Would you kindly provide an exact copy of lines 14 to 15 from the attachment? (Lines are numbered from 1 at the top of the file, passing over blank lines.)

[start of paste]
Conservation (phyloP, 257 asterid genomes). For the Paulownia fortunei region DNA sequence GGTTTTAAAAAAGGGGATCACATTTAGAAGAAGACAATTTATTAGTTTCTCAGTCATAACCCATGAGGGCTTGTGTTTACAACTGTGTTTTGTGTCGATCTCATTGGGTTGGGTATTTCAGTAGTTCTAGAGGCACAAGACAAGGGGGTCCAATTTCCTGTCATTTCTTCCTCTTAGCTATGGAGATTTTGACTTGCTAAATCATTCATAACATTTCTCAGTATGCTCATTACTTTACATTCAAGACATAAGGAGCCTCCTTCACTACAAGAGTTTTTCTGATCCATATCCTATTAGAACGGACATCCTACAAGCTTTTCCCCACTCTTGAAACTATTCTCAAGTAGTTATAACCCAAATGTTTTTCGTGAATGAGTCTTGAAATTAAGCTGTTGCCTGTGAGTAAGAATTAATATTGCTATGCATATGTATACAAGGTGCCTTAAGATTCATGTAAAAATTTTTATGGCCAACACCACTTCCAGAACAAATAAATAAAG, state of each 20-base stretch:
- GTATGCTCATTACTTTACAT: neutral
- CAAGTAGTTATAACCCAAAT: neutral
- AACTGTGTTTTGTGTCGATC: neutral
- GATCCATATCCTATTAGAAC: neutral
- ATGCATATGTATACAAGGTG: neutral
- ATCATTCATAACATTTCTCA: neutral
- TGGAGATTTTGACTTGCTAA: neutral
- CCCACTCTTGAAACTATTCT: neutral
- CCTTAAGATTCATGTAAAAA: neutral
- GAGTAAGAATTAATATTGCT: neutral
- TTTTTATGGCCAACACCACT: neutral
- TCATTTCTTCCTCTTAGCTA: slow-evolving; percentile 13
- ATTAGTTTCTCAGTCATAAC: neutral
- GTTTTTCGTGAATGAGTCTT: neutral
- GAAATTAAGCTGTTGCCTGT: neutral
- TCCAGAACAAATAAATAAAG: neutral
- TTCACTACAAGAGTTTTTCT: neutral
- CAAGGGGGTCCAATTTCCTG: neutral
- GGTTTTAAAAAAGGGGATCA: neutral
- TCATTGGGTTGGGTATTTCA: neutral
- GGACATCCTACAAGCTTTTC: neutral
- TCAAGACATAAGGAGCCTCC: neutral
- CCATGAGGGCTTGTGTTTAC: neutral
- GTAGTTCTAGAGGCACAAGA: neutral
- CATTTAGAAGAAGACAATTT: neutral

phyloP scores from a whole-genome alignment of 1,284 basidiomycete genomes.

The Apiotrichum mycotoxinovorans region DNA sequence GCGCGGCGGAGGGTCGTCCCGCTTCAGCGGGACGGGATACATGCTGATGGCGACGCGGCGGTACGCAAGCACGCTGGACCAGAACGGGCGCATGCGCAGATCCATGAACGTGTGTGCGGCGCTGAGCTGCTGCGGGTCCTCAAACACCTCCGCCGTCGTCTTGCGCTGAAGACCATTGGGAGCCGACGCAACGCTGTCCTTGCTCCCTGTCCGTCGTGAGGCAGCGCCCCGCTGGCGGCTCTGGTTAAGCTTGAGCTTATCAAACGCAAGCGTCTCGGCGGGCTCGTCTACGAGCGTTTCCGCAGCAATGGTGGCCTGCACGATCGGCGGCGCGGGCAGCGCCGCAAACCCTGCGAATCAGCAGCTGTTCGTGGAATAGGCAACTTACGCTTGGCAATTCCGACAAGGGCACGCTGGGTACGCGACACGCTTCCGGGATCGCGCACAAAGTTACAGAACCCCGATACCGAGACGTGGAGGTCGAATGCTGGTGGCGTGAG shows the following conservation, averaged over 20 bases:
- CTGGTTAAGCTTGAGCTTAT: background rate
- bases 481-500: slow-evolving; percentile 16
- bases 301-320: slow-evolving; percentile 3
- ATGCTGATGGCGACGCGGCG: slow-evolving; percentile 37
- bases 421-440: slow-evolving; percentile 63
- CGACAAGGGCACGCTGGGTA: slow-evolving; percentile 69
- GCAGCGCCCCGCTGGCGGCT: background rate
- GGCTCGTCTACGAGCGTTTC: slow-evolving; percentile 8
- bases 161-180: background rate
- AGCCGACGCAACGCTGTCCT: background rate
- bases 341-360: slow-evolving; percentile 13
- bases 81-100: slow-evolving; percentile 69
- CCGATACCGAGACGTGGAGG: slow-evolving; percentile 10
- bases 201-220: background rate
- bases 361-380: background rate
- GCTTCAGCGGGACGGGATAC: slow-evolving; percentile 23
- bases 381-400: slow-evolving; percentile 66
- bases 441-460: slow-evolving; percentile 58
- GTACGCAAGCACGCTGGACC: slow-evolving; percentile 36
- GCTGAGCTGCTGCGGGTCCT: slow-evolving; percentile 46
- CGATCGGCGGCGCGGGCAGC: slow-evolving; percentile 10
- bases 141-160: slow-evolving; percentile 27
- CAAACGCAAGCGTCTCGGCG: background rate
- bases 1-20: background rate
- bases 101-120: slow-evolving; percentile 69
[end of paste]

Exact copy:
- ATTAGTTTCTCAGTCATAAC: neutral
- GTTTTTCGTGAATGAGTCTT: neutral